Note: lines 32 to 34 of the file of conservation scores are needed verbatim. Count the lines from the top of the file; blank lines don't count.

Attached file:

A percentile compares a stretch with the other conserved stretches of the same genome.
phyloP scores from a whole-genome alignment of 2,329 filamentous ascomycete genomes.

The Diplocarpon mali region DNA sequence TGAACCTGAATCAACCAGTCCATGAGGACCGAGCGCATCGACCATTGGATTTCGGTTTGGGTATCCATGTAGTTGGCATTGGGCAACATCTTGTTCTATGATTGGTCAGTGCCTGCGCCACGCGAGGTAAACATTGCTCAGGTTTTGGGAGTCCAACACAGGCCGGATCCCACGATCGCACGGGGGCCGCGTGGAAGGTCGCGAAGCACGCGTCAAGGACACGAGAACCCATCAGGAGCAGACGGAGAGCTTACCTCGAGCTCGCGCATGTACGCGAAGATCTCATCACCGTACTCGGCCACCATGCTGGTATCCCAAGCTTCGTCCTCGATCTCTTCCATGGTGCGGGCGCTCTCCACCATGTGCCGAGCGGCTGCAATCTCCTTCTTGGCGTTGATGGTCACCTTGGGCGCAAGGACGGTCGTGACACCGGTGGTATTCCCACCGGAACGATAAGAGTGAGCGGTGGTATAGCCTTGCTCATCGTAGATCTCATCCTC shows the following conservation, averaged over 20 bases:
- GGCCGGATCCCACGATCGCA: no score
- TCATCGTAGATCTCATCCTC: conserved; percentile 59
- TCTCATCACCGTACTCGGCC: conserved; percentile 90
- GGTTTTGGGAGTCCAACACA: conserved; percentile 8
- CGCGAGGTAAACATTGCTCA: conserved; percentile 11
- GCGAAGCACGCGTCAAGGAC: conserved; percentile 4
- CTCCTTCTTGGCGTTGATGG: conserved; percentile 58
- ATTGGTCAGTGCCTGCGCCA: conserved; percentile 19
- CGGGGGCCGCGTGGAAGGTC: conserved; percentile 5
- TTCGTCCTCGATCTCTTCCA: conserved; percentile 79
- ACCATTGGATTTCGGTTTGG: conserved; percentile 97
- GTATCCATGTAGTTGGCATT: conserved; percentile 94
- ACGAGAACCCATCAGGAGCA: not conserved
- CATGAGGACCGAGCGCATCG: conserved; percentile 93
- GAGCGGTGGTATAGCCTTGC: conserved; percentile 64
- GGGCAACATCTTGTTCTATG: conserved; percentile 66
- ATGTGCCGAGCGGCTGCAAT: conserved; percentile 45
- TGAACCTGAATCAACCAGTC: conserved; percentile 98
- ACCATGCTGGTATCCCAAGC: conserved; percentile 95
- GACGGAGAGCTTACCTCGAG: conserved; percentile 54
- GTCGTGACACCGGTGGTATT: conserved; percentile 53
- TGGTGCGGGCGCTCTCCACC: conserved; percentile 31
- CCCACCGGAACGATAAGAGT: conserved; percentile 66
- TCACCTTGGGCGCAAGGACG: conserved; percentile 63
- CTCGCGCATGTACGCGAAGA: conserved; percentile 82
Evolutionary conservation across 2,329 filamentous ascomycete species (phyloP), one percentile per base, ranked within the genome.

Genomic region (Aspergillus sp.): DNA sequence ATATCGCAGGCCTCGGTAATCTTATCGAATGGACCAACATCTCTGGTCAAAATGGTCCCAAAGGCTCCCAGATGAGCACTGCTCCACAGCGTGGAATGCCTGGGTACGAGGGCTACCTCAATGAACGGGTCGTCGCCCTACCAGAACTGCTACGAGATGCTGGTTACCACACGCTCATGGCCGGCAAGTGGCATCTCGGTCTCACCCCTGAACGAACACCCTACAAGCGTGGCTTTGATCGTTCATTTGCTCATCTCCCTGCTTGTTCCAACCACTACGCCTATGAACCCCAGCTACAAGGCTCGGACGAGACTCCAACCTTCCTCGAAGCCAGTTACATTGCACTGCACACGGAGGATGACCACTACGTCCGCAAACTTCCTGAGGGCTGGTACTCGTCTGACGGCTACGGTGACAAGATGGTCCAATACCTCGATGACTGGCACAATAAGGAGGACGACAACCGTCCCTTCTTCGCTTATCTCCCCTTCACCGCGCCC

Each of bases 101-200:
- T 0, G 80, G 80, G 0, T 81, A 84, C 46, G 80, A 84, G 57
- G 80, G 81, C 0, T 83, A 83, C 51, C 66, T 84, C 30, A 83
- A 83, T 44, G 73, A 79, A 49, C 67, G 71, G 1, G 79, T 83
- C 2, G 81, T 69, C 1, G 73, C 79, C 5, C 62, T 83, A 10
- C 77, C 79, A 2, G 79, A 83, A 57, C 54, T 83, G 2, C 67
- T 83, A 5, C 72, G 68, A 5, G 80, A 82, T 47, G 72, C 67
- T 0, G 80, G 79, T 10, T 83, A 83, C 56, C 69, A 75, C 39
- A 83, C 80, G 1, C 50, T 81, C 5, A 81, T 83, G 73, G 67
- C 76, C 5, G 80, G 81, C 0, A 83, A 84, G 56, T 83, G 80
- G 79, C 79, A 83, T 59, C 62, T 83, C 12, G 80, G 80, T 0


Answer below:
- T 0, G 80, G 80, G 0, T 81, A 84, C 46, G 80, A 84, G 57
- G 80, G 81, C 0, T 83, A 83, C 51, C 66, T 84, C 30, A 83
- A 83, T 44, G 73, A 79, A 49, C 67, G 71, G 1, G 79, T 83